Twenty-five years since becoming a democracy, SA’s residential property industry is still largely untransformed. Fact. Identifying and addressing the issue, now that is no simple matter … and it appears the Estate Agency Affairs Board (EAAB) has just stirred a hornet’s nest with their latest transformation initiative.
The property sector’s regulator recently announced that, to assist with the critical need for transformation of the property sector, they will make use of the Section 27 Proviso in the Estate Agency Affairs Act “through administrative processes to remove barriers to compliance for PDI agents where it is in the interest of justice”. In short, only agents from previously disadvantaged groups (PDI’s) will be considered for certain exemptions when applying for their fidelity fund certificates (FFC).
Read more about the EAAB’s plan to assist transformation here
The racial polarity in the property sector could clearly be seen in the reaction from agents to the news on social media platforms with white agents mostly objecting and protesting while positive reaction was mostly from black agents only.
Criticism included that the plan was racist, unconstitutional, unfair both to white and black agents and would lead to a lowering of professional standards. For example, one said while she is “100% in agreement” that PDI’s should be exempted from the costs involved in becoming an agent, she believes “something that should never be entertained is doing away with or lowering the standards of education”.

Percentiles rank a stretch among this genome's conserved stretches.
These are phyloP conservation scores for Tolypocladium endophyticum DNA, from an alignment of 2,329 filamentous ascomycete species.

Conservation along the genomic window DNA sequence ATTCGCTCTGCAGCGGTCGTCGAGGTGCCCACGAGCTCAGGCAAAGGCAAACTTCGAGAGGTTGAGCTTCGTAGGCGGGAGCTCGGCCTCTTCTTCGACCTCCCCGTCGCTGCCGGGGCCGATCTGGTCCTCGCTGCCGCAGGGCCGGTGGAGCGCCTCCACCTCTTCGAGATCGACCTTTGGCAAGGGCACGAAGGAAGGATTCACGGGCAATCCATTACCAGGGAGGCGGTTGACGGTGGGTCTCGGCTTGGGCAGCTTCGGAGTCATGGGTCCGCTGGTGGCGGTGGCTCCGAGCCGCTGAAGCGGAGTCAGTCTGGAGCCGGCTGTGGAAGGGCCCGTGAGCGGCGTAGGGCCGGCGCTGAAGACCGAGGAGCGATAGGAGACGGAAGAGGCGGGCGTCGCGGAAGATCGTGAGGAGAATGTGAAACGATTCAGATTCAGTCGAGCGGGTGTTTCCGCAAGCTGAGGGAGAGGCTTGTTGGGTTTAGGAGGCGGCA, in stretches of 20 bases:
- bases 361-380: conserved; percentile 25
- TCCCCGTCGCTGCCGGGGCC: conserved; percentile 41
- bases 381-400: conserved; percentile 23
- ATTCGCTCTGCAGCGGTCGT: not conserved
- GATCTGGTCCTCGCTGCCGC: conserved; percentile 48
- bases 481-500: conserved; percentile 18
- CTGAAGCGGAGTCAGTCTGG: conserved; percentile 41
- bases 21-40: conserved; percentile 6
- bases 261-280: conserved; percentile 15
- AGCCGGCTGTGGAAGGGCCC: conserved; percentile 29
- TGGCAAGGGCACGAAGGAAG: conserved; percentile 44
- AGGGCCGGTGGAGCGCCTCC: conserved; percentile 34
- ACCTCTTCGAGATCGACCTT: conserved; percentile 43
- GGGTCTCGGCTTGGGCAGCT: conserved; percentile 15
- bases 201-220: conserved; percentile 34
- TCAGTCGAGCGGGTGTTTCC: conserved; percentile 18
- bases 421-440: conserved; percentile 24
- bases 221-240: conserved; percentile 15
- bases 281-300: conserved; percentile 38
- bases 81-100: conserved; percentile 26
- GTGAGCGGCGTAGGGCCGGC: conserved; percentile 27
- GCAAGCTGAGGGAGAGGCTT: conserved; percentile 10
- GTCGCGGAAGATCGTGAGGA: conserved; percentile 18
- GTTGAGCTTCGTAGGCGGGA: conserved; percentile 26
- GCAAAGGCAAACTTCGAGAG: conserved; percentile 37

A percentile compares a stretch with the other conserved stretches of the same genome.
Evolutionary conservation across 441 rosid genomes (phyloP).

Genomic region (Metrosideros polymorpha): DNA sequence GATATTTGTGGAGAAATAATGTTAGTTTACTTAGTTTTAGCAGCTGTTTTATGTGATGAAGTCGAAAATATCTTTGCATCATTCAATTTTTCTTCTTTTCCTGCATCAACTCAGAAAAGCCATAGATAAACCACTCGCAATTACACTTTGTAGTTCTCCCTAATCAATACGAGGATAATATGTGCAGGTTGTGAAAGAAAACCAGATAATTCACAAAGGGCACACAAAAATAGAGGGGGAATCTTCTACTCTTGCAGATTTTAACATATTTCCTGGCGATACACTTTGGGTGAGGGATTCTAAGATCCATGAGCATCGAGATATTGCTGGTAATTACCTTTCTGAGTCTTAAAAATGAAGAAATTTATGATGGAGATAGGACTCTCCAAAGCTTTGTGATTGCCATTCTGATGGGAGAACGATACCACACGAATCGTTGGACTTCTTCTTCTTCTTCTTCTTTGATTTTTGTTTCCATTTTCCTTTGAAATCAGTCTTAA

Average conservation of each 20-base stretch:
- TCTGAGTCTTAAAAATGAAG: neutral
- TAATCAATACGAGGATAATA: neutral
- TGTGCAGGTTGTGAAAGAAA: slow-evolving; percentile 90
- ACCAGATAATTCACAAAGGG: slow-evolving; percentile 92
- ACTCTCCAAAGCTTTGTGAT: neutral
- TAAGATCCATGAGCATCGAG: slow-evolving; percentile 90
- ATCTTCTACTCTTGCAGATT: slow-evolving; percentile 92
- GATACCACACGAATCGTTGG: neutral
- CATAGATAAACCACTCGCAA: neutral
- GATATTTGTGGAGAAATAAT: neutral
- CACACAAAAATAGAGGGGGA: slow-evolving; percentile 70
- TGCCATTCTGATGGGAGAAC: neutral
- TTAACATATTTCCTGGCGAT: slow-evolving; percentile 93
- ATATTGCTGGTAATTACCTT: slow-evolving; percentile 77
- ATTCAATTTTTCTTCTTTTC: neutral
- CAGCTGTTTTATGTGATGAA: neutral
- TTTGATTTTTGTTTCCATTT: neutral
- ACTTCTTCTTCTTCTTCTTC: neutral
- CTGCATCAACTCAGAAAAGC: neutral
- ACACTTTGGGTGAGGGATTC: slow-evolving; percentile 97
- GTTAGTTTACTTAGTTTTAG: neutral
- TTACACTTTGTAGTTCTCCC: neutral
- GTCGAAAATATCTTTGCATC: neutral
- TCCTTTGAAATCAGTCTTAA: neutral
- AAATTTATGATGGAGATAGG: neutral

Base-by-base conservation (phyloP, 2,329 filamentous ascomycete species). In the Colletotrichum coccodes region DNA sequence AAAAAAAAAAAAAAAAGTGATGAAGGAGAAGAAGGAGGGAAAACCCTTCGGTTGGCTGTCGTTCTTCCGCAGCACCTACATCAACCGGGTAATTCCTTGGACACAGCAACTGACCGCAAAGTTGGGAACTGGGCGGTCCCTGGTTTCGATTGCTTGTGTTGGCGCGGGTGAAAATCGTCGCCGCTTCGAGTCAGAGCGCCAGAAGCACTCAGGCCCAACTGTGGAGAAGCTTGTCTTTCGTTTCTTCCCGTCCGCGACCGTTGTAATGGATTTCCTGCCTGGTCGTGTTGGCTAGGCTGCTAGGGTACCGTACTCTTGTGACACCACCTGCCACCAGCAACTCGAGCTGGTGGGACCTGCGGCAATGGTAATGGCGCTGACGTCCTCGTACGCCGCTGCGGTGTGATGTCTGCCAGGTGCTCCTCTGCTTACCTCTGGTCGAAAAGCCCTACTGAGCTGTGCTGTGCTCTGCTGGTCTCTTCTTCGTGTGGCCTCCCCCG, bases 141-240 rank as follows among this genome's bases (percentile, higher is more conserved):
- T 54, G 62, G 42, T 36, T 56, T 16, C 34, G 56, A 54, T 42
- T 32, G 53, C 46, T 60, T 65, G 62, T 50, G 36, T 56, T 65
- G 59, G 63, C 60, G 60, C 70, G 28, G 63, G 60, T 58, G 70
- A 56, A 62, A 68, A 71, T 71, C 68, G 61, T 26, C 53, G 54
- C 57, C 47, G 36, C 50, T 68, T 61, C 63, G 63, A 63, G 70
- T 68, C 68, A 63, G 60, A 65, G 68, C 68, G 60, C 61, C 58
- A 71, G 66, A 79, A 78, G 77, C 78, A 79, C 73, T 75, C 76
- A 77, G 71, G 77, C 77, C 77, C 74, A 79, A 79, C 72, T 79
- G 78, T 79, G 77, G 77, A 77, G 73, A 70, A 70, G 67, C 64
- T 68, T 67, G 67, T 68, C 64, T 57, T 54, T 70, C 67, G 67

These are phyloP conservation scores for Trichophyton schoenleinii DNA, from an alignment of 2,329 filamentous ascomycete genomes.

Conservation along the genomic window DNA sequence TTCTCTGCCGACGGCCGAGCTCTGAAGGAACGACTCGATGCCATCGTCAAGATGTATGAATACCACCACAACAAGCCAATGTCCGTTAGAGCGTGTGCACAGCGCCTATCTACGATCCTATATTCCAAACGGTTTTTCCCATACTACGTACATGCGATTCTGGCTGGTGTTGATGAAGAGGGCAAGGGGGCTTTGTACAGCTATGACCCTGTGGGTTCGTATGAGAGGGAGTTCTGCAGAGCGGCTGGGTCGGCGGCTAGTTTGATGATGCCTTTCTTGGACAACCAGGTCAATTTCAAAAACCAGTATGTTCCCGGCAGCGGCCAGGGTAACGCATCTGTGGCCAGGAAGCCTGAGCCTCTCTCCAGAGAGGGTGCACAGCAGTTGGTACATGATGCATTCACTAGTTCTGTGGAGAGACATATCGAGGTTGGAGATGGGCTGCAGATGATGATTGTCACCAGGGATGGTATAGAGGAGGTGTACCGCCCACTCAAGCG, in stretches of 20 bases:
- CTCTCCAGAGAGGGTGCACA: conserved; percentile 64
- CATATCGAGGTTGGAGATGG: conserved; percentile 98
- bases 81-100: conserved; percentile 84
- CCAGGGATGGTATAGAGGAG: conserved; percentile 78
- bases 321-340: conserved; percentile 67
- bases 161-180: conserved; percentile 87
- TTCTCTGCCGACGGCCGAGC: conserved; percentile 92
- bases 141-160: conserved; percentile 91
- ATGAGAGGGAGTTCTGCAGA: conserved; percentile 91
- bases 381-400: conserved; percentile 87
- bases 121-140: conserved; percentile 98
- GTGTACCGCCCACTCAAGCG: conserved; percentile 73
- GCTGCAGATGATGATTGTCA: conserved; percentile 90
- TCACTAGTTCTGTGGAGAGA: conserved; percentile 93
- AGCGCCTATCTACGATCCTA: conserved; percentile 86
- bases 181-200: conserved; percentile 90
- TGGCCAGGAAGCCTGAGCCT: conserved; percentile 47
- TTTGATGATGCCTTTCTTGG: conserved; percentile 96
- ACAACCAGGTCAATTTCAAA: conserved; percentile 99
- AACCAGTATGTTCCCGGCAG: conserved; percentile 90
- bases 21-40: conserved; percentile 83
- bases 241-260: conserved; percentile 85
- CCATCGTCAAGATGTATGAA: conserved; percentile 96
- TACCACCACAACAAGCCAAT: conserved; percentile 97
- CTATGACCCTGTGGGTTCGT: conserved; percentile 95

The risk to maintaining professional standards in the profession was of concern to many others – some saying it would be equal to lowering educational standards in the legal or medical profession. Many argued that the EAAB’s new arrangement would eventually be detrimental towards the professional standing of PDI agents as clients could perceive them as being lesser qualified than their white counterparts.
There were also some white agents that said they don’t see the need why the EAAB should make exemptions for PDI agents at all as 25 years had been long enough to rectify the injustices endured by previously disadvantaged groups under Apartheid.
In his comment to Property Professional, Jan le Roux, CE of industry body Rebosa, said the EAAB made many errors in their approach which makes one understand the unhappiness of many estate agents, but he was equally critical towards the agents that displayed a lack of understanding for the need for transformation in the property sector.
“Rationally no one can argue that there is not a dire need for transformation in the industry. Appropriate, sensible initiatives will have support,” Le Roux said and then gave a detailed explanation where the EAAB had erred in their approach and announcement of the “exemptions” granted only to PDI’s with FFC’s.
In summary, Le Roux said the EAAB should have said the exemptions would only be valid for a limited time period – otherwise it would imply that black agents would be treated differently indefinitely. He hoped that would soon be rectified.